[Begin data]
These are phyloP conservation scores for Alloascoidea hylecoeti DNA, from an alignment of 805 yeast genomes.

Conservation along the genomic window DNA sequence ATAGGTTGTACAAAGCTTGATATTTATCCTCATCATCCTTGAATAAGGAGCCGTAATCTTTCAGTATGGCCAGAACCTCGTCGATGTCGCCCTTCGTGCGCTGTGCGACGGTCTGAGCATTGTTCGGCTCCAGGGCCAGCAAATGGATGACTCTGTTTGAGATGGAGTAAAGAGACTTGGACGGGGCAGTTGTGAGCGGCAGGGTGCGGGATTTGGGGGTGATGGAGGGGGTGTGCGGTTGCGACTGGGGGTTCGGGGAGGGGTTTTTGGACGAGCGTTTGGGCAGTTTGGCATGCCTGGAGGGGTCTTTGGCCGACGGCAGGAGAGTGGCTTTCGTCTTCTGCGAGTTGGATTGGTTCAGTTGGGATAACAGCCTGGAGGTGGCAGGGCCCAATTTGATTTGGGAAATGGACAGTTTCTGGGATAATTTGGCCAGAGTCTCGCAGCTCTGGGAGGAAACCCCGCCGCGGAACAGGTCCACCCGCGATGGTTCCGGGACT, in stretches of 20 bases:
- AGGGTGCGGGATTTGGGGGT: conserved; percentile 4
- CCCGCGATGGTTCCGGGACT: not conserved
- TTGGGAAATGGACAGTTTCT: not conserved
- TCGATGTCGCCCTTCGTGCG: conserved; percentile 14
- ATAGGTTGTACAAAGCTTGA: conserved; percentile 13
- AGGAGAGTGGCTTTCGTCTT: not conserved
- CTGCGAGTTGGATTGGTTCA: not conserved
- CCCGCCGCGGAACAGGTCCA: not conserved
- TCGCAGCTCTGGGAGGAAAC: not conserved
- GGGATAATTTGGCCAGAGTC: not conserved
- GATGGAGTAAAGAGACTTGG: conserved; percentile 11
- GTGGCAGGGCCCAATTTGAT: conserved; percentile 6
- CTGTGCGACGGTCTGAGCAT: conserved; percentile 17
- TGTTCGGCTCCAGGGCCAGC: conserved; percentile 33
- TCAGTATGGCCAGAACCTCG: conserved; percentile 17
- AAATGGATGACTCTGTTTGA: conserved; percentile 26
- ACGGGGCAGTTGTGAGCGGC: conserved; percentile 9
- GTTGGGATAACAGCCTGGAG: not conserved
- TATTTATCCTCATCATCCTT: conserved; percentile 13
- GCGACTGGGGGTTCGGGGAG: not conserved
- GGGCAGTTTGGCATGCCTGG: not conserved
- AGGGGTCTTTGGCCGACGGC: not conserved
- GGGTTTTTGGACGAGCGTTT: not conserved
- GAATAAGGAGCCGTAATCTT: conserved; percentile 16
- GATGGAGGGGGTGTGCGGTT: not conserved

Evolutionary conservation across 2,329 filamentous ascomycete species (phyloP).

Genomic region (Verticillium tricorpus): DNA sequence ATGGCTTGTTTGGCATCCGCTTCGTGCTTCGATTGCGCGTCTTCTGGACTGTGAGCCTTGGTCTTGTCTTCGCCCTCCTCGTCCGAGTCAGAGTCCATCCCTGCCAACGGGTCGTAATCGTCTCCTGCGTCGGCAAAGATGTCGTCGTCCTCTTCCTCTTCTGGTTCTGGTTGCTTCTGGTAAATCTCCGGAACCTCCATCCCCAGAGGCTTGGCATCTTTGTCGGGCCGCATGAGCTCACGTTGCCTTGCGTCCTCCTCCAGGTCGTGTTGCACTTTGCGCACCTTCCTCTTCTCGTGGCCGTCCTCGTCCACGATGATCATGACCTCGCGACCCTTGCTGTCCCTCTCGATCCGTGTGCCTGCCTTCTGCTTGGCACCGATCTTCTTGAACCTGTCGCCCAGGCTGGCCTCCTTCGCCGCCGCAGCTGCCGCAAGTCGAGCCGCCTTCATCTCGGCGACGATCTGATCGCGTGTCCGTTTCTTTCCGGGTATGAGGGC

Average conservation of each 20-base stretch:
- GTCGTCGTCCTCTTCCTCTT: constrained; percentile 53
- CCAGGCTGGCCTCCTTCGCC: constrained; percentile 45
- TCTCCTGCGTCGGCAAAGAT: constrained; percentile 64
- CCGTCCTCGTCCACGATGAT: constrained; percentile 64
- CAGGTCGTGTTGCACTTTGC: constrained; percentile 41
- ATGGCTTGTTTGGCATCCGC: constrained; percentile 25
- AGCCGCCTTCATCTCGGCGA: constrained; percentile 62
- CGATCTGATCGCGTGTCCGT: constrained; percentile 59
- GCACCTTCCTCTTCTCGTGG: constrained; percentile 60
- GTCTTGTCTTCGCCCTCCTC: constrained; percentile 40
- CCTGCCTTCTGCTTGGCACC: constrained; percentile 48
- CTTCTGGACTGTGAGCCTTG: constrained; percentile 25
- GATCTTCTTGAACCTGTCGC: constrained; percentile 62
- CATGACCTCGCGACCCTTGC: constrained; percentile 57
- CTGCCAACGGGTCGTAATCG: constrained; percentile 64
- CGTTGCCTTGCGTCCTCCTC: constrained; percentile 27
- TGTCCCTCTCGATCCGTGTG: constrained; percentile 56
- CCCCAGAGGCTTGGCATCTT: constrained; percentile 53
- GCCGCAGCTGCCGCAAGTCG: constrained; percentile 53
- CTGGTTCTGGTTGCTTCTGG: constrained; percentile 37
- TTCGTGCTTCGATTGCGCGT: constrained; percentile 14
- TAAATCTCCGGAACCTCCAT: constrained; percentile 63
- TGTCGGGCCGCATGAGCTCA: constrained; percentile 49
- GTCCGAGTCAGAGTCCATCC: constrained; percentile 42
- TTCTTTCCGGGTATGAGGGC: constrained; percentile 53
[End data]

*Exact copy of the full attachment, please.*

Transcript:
These are phyloP conservation scores for Alloascoidea hylecoeti DNA, from an alignment of 805 yeast genomes.

Conservation along the genomic window DNA sequence ATAGGTTGTACAAAGCTTGATATTTATCCTCATCATCCTTGAATAAGGAGCCGTAATCTTTCAGTATGGCCAGAACCTCGTCGATGTCGCCCTTCGTGCGCTGTGCGACGGTCTGAGCATTGTTCGGCTCCAGGGCCAGCAAATGGATGACTCTGTTTGAGATGGAGTAAAGAGACTTGGACGGGGCAGTTGTGAGCGGCAGGGTGCGGGATTTGGGGGTGATGGAGGGGGTGTGCGGTTGCGACTGGGGGTTCGGGGAGGGGTTTTTGGACGAGCGTTTGGGCAGTTTGGCATGCCTGGAGGGGTCTTTGGCCGACGGCAGGAGAGTGGCTTTCGTCTTCTGCGAGTTGGATTGGTTCAGTTGGGATAACAGCCTGGAGGTGGCAGGGCCCAATTTGATTTGGGAAATGGACAGTTTCTGGGATAATTTGGCCAGAGTCTCGCAGCTCTGGGAGGAAACCCCGCCGCGGAACAGGTCCACCCGCGATGGTTCCGGGACT, in stretches of 20 bases:
- AGGGTGCGGGATTTGGGGGT: conserved; percentile 4
- CCCGCGATGGTTCCGGGACT: not conserved
- TTGGGAAATGGACAGTTTCT: not conserved
- TCGATGTCGCCCTTCGTGCG: conserved; percentile 14
- ATAGGTTGTACAAAGCTTGA: conserved; percentile 13
- AGGAGAGTGGCTTTCGTCTT: not conserved
- CTGCGAGTTGGATTGGTTCA: not conserved
- CCCGCCGCGGAACAGGTCCA: not conserved
- TCGCAGCTCTGGGAGGAAAC: not conserved
- GGGATAATTTGGCCAGAGTC: not conserved
- GATGGAGTAAAGAGACTTGG: conserved; percentile 11
- GTGGCAGGGCCCAATTTGAT: conserved; percentile 6
- CTGTGCGACGGTCTGAGCAT: conserved; percentile 17
- TGTTCGGCTCCAGGGCCAGC: conserved; percentile 33
- TCAGTATGGCCAGAACCTCG: conserved; percentile 17
- AAATGGATGACTCTGTTTGA: conserved; percentile 26
- ACGGGGCAGTTGTGAGCGGC: conserved; percentile 9
- GTTGGGATAACAGCCTGGAG: not conserved
- TATTTATCCTCATCATCCTT: conserved; percentile 13
- GCGACTGGGGGTTCGGGGAG: not conserved
- GGGCAGTTTGGCATGCCTGG: not conserved
- AGGGGTCTTTGGCCGACGGC: not conserved
- GGGTTTTTGGACGAGCGTTT: not conserved
- GAATAAGGAGCCGTAATCTT: conserved; percentile 16
- GATGGAGGGGGTGTGCGGTT: not conserved

Evolutionary conservation across 2,329 filamentous ascomycete species (phyloP).

Genomic region (Verticillium tricorpus): DNA sequence ATGGCTTGTTTGGCATCCGCTTCGTGCTTCGATTGCGCGTCTTCTGGACTGTGAGCCTTGGTCTTGTCTTCGCCCTCCTCGTCCGAGTCAGAGTCCATCCCTGCCAACGGGTCGTAATCGTCTCCTGCGTCGGCAAAGATGTCGTCGTCCTCTTCCTCTTCTGGTTCTGGTTGCTTCTGGTAAATCTCCGGAACCTCCATCCCCAGAGGCTTGGCATCTTTGTCGGGCCGCATGAGCTCACGTTGCCTTGCGTCCTCCTCCAGGTCGTGTTGCACTTTGCGCACCTTCCTCTTCTCGTGGCCGTCCTCGTCCACGATGATCATGACCTCGCGACCCTTGCTGTCCCTCTCGATCCGTGTGCCTGCCTTCTGCTTGGCACCGATCTTCTTGAACCTGTCGCCCAGGCTGGCCTCCTTCGCCGCCGCAGCTGCCGCAAGTCGAGCCGCCTTCATCTCGGCGACGATCTGATCGCGTGTCCGTTTCTTTCCGGGTATGAGGGC

Average conservation of each 20-base stretch:
- GTCGTCGTCCTCTTCCTCTT: constrained; percentile 53
- CCAGGCTGGCCTCCTTCGCC: constrained; percentile 45
- TCTCCTGCGTCGGCAAAGAT: constrained; percentile 64
- CCGTCCTCGTCCACGATGAT: constrained; percentile 64
- CAGGTCGTGTTGCACTTTGC: constrained; percentile 41
- ATGGCTTGTTTGGCATCCGC: constrained; percentile 25
- AGCCGCCTTCATCTCGGCGA: constrained; percentile 62
- CGATCTGATCGCGTGTCCGT: constrained; percentile 59
- GCACCTTCCTCTTCTCGTGG: constrained; percentile 60
- GTCTTGTCTTCGCCCTCCTC: constrained; percentile 40
- CCTGCCTTCTGCTTGGCACC: constrained; percentile 48
- CTTCTGGACTGTGAGCCTTG: constrained; percentile 25
- GATCTTCTTGAACCTGTCGC: constrained; percentile 62
- CATGACCTCGCGACCCTTGC: constrained; percentile 57
- CTGCCAACGGGTCGTAATCG: constrained; percentile 64
- CGTTGCCTTGCGTCCTCCTC: constrained; percentile 27
- TGTCCCTCTCGATCCGTGTG: constrained; percentile 56
- CCCCAGAGGCTTGGCATCTT: constrained; percentile 53
- GCCGCAGCTGCCGCAAGTCG: constrained; percentile 53
- CTGGTTCTGGTTGCTTCTGG: constrained; percentile 37
- TTCGTGCTTCGATTGCGCGT: constrained; percentile 14
- TAAATCTCCGGAACCTCCAT: constrained; percentile 63
- TGTCGGGCCGCATGAGCTCA: constrained; percentile 49
- GTCCGAGTCAGAGTCCATCC: constrained; percentile 42
- TTCTTTCCGGGTATGAGGGC: constrained; percentile 53